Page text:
Click here to read more from NAHC.

CMS Clarifies Ordering & Certifying Documentation Requests

CMS has issued Change Request (CR) 9114 that provides instructions and clarification on their existing policy for ordering and certifying maintenance requirement.

In May 2010, CMS issued an interim final rule (CMS-6010-IR) and on April 27, 2012, a final rule (CMS-6010-F) which established Medicare Ordering and Referring, and Documentation Maintenance Requirements.

CMS required that any provider and supplier that furnishes covered home health services, items of durable medical equipment, prosthetics, orthotics, and supplies (DMEPOS), clinical laboratory, or imaging services, is required to maintain documentation for 7 years from the date of service, and that the provider give access to that documentation upon request. This requirement also applied to a physician ordering/certifying home health services, items of DMEPOS, clinical laboratory, or imaging services.

In the CR, CMS clarifies the term “access to documentation” to mean that the documentation is actually provided or made available in a the manner requested by CMS or a Medicare contractor. CMS provides examples of sufficient and deficient access to documentation in the CR.

Click here to view the CR.

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Tiptastic Tuesday: CMS Reminds Providers About New Survey Appeals Process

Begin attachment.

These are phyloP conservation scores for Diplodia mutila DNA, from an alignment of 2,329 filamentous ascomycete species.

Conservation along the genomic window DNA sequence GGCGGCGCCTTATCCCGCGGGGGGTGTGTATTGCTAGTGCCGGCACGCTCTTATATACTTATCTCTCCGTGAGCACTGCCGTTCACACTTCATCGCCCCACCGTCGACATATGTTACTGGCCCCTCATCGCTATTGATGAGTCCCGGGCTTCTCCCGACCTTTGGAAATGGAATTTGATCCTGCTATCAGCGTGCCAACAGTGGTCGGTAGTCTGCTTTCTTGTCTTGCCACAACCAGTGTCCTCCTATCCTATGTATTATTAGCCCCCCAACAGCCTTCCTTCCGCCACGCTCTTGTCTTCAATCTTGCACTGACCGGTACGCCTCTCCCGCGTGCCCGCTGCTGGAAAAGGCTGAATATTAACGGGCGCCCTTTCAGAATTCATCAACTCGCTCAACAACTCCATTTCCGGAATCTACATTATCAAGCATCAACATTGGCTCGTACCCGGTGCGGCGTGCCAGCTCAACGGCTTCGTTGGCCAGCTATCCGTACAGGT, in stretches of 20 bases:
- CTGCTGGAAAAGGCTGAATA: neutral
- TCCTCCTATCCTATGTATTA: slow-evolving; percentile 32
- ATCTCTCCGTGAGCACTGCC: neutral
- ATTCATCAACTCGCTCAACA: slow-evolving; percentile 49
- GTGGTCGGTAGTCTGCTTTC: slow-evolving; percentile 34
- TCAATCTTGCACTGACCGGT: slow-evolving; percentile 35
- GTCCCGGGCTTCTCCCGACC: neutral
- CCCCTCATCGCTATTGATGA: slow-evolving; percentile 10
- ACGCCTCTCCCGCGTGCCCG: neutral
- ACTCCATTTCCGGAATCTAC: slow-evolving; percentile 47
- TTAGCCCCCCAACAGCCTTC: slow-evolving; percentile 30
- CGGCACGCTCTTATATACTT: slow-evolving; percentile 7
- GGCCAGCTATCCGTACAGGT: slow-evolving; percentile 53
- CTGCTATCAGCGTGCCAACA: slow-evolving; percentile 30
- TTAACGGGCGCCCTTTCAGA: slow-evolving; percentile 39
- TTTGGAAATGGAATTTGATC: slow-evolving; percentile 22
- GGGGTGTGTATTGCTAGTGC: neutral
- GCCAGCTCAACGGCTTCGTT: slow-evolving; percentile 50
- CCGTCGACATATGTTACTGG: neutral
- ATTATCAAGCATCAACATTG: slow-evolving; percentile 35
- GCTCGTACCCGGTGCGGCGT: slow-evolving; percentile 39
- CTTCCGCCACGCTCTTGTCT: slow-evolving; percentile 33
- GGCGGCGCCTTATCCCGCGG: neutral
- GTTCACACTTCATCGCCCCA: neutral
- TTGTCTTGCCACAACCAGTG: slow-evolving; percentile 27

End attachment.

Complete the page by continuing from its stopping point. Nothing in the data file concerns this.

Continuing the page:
CMS has reminded state survey agency directors that it will no longer accept appeals through “the U.S. mail from providers that disagree with actions imposed on their facilities.” Providers must electronically file a hearing request using the Departmental Appeals Board e-filing system. Providers must also register on the DAB website.

Petitioners without access to the Internet or a computer may request a waiver from e-filing if they call the Civil Remedies Division at (202) 565-9462 and explain why.

The change became effective on October 1, 2014.

Click here to see the CMS memo.

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Monday Morning Recap

The HMS Healthcare Management Solutions Monday Morning Recap reviews some of the top stories and healthcare highlights you may have missed last week.

May 7 Online Forum Will Explain New Home Health Rating System

CMS is holding a one-hour, web-based open door forum on May 7 at 1:30-2:30 p.m. EST to explain the new set of star ratings for the Home Health Compare website. CMS will use the Home Health Consumer Assessment of Healthcare Providers and Systems (HHCAHPS) survey results to create Patient Survey Star Ratings for the Home Health Compare website.  The forum will describe the rationale and overview of the patient survey star ratings.

Click here to read more.